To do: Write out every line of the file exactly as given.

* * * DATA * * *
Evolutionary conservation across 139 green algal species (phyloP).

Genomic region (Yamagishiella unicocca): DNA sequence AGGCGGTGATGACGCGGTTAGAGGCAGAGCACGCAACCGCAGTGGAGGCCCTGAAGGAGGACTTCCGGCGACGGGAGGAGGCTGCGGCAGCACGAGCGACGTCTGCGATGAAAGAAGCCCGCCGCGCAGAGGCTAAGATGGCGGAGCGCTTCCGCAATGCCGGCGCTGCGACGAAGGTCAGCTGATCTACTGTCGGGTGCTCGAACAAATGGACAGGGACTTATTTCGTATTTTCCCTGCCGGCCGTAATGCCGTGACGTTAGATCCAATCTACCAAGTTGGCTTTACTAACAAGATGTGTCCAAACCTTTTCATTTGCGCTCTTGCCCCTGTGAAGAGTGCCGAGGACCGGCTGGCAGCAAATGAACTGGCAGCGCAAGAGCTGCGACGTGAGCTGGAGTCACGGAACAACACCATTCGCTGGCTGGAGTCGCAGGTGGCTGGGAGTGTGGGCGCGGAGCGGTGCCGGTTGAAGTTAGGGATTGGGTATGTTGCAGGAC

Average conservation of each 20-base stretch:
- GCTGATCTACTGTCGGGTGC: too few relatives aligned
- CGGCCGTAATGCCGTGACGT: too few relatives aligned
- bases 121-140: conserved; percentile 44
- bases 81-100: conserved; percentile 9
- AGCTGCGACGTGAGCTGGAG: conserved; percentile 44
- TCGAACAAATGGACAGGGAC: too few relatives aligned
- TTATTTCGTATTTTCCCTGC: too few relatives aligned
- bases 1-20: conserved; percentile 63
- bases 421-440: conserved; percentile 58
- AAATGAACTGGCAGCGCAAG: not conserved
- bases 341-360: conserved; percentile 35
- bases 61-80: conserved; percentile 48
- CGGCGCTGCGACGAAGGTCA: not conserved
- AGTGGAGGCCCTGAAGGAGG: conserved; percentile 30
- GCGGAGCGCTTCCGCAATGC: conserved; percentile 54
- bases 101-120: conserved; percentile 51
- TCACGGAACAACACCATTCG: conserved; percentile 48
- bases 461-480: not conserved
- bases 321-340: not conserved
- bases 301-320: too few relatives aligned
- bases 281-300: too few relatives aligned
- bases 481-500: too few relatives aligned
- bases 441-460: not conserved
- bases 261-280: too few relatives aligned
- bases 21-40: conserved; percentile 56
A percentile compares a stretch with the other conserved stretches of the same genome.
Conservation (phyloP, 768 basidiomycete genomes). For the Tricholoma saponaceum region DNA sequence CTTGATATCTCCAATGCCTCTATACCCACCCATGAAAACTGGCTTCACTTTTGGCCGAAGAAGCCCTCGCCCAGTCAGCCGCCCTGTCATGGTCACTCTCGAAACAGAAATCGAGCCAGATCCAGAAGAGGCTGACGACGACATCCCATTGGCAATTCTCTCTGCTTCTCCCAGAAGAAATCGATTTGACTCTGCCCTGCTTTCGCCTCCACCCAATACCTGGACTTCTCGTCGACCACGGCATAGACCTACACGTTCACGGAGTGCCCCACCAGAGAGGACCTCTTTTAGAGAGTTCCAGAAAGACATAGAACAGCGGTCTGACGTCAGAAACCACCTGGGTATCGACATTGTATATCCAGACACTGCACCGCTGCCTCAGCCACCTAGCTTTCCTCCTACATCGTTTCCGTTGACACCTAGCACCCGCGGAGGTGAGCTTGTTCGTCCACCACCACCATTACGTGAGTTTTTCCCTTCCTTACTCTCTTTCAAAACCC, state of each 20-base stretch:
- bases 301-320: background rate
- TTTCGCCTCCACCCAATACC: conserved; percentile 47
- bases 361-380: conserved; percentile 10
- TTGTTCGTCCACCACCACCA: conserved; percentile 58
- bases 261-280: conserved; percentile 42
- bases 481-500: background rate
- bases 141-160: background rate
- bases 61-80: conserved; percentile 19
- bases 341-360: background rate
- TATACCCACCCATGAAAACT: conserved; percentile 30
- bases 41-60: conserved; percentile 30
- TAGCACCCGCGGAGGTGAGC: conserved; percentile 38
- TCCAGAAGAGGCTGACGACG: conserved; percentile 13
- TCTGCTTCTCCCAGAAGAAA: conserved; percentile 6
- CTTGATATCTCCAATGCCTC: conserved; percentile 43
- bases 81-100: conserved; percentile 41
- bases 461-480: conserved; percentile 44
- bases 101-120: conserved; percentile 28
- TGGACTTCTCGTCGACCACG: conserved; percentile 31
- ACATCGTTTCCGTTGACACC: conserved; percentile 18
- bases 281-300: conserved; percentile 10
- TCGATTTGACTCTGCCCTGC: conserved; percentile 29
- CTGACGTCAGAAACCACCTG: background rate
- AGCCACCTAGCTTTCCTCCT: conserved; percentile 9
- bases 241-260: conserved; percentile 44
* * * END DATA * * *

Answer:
Evolutionary conservation across 139 green algal species (phyloP).

Genomic region (Yamagishiella unicocca): DNA sequence AGGCGGTGATGACGCGGTTAGAGGCAGAGCACGCAACCGCAGTGGAGGCCCTGAAGGAGGACTTCCGGCGACGGGAGGAGGCTGCGGCAGCACGAGCGACGTCTGCGATGAAAGAAGCCCGCCGCGCAGAGGCTAAGATGGCGGAGCGCTTCCGCAATGCCGGCGCTGCGACGAAGGTCAGCTGATCTACTGTCGGGTGCTCGAACAAATGGACAGGGACTTATTTCGTATTTTCCCTGCCGGCCGTAATGCCGTGACGTTAGATCCAATCTACCAAGTTGGCTTTACTAACAAGATGTGTCCAAACCTTTTCATTTGCGCTCTTGCCCCTGTGAAGAGTGCCGAGGACCGGCTGGCAGCAAATGAACTGGCAGCGCAAGAGCTGCGACGTGAGCTGGAGTCACGGAACAACACCATTCGCTGGCTGGAGTCGCAGGTGGCTGGGAGTGTGGGCGCGGAGCGGTGCCGGTTGAAGTTAGGGATTGGGTATGTTGCAGGAC

Average conservation of each 20-base stretch:
- GCTGATCTACTGTCGGGTGC: too few relatives aligned
- CGGCCGTAATGCCGTGACGT: too few relatives aligned
- bases 121-140: conserved; percentile 44
- bases 81-100: conserved; percentile 9
- AGCTGCGACGTGAGCTGGAG: conserved; percentile 44
- TCGAACAAATGGACAGGGAC: too few relatives aligned
- TTATTTCGTATTTTCCCTGC: too few relatives aligned
- bases 1-20: conserved; percentile 63
- bases 421-440: conserved; percentile 58
- AAATGAACTGGCAGCGCAAG: not conserved
- bases 341-360: conserved; percentile 35
- bases 61-80: conserved; percentile 48
- CGGCGCTGCGACGAAGGTCA: not conserved
- AGTGGAGGCCCTGAAGGAGG: conserved; percentile 30
- GCGGAGCGCTTCCGCAATGC: conserved; percentile 54
- bases 101-120: conserved; percentile 51
- TCACGGAACAACACCATTCG: conserved; percentile 48
- bases 461-480: not conserved
- bases 321-340: not conserved
- bases 301-320: too few relatives aligned
- bases 281-300: too few relatives aligned
- bases 481-500: too few relatives aligned
- bases 441-460: not conserved
- bases 261-280: too few relatives aligned
- bases 21-40: conserved; percentile 56
A percentile compares a stretch with the other conserved stretches of the same genome.
Conservation (phyloP, 768 basidiomycete genomes). For the Tricholoma saponaceum region DNA sequence CTTGATATCTCCAATGCCTCTATACCCACCCATGAAAACTGGCTTCACTTTTGGCCGAAGAAGCCCTCGCCCAGTCAGCCGCCCTGTCATGGTCACTCTCGAAACAGAAATCGAGCCAGATCCAGAAGAGGCTGACGACGACATCCCATTGGCAATTCTCTCTGCTTCTCCCAGAAGAAATCGATTTGACTCTGCCCTGCTTTCGCCTCCACCCAATACCTGGACTTCTCGTCGACCACGGCATAGACCTACACGTTCACGGAGTGCCCCACCAGAGAGGACCTCTTTTAGAGAGTTCCAGAAAGACATAGAACAGCGGTCTGACGTCAGAAACCACCTGGGTATCGACATTGTATATCCAGACACTGCACCGCTGCCTCAGCCACCTAGCTTTCCTCCTACATCGTTTCCGTTGACACCTAGCACCCGCGGAGGTGAGCTTGTTCGTCCACCACCACCATTACGTGAGTTTTTCCCTTCCTTACTCTCTTTCAAAACCC, state of each 20-base stretch:
- bases 301-320: background rate
- TTTCGCCTCCACCCAATACC: conserved; percentile 47
- bases 361-380: conserved; percentile 10
- TTGTTCGTCCACCACCACCA: conserved; percentile 58
- bases 261-280: conserved; percentile 42
- bases 481-500: background rate
- bases 141-160: background rate
- bases 61-80: conserved; percentile 19
- bases 341-360: background rate
- TATACCCACCCATGAAAACT: conserved; percentile 30
- bases 41-60: conserved; percentile 30
- TAGCACCCGCGGAGGTGAGC: conserved; percentile 38
- TCCAGAAGAGGCTGACGACG: conserved; percentile 13
- TCTGCTTCTCCCAGAAGAAA: conserved; percentile 6
- CTTGATATCTCCAATGCCTC: conserved; percentile 43
- bases 81-100: conserved; percentile 41
- bases 461-480: conserved; percentile 44
- bases 101-120: conserved; percentile 28
- TGGACTTCTCGTCGACCACG: conserved; percentile 31
- ACATCGTTTCCGTTGACACC: conserved; percentile 18
- bases 281-300: conserved; percentile 10
- TCGATTTGACTCTGCCCTGC: conserved; percentile 29
- CTGACGTCAGAAACCACCTG: background rate
- AGCCACCTAGCTTTCCTCCT: conserved; percentile 9
- bases 241-260: conserved; percentile 44